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BRIEF REPORT: North Korea, Climate Change and Security

By Catherine Dill, Alexandra Naegele, Natalie Baillargeon, Monica Caparas, Dominick Dusseau, Madeleine Holland, and Christopher Schwalm

North Korea’s provocative posture and its nuclear arsenal have shielded it from much of the pressures of globalization and integration with the international community. But neither politics nor arms can defend it from climate change. Impending climate impacts threaten to exacerbate North Korea’s already precarious ability to provide public goods for its population and thus maintain regime stability, multiplying risk factors for the Korean peninsula and the entire region.

Our new report “Converging Crises in North Korea: Security, Stability and Climate Change,” accompanied by a visual storymap, projects climate impacts on crop yields by 2040, inland flooding by 2050, and sea levels by 2050. Projections reveal rice and maize yield failures will become more likely along the Western coastlines by 2030. The country will experience significant intensification of extreme rainfall and increased flooding, with coastal areas increasingly at risk from sea level rise and inland areas – including sensitive nuclear sites – at risk of inundation if not properly protected.

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The CSR Team on the Biden Budget and Systemic Threats

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To date, the Biden administration appears to be prioritizing work to address the greatest threats to international security and stability, including biological risks, the security implications of climate change, dramatic ecological disruption, and nuclear threats. Analyzing, anticipating, and addressing these issues—and how they intersect and exacerbate one another—are at the core of the mission of the Council on Strategic Risks (CSR). 

In anticipation of the administration releasing its first full budget request on May 27th, the CSR team offers the following insights and hopes for what it will contain.

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Managing Complex Emergencies in Complex Times – Lessons from Japan

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Fukushima I Nuclear Power Plant 1975. Ministry of Land, Infrastructure, Transport and Tourism, Japan

By Andrea Rezzonico

Anticipating and preparing for complex and simultaneous emergencies is critical as we move further into the 21st century. The coming decades will be characterized by significant disruptors including climate change, biological hazards, natural disasters, rapid technological change, growing geopolitical tensions, an increase in fragile states, and persistent economic shocks. These issues will not exist independently of each other – they will intersect and very possibly lead to cascading effects that strain entire systems.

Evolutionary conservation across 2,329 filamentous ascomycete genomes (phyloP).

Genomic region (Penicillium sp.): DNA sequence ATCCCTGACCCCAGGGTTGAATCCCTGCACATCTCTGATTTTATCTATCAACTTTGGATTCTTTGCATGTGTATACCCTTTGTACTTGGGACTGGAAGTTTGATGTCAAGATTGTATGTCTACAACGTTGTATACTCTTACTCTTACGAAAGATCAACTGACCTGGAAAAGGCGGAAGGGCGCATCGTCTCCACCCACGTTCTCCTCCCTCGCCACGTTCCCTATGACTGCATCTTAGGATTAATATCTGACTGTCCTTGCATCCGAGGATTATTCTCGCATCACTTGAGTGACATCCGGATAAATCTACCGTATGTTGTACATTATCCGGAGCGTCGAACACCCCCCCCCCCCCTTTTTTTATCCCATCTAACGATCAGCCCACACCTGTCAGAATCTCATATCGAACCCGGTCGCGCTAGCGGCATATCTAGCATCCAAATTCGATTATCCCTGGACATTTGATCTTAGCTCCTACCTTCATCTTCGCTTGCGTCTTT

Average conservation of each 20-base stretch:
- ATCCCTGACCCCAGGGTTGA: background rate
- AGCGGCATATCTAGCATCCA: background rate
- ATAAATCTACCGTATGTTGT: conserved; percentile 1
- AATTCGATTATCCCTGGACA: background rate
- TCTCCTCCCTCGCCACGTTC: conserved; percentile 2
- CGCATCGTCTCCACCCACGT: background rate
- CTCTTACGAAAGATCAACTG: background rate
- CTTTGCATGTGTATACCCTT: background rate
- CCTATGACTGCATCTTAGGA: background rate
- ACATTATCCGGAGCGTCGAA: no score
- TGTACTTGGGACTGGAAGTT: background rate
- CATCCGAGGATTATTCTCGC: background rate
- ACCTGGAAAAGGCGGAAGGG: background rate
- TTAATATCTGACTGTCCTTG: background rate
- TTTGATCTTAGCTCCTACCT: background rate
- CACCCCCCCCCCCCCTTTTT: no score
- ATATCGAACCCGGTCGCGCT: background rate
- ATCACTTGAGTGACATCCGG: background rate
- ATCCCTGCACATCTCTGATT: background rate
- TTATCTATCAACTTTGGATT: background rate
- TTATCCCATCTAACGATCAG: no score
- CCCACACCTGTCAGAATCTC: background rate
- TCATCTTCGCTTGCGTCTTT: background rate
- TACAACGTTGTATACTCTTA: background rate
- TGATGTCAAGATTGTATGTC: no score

Over the last several years, the Council on Strategic Risks (CSR) has investigated this rising convergence of security risks, breaking down silos, pulling threads through previously unlinked issue sets, and establishing pathways along the way. This work, as well as lessons from the extraordinarily destabilizing effects of the COVID-19 pandemic, has underscored that current emergency preparedness programs do not sufficiently consider how crises can overlap in time or cascade from one into another. A particularly harrowing example of this was Japan’s horrific Triple Disaster of 2011. The event serves as a warning, but Japan’s actions since then also serve as a potential model for the world on managing complex crises, including the one we’re in at the moment. Japan learned (and is arguably still learning) from the crisis, and so can we.  

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Agenda 2021: Prospects for Climate Security and Other Strategic Risks at the UN Security Council

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By Evan Barnard, Center for Climate and Security intern, with contributions from Andrea Rezzonico and William Beaver

The 2021 United Nations Security Council (UNSC) agenda promises to take on a range of issues central to the Council on Strategic Risks mission. This blog post provides recommendations for action by the UNSC, as well as an overview of the key topics we expect to see on the agenda. Key recommendations for the UNSC include:

  • Climate: Establish a robust institutional home for climate and security at the UN – a Climate Security Crisis Watch Center.
  • Bio: Invest in next-generation genome sequencing to guard against infectious diseases and biological warfare.
  • Nukes: Aim to reduce nuclear weapon arsenals and increase openness for negotiation between nuclear nations.
  • Intersection of risks: Rather than separating these risk factors into silos, consider their global security implications jointly over a range of timescales.
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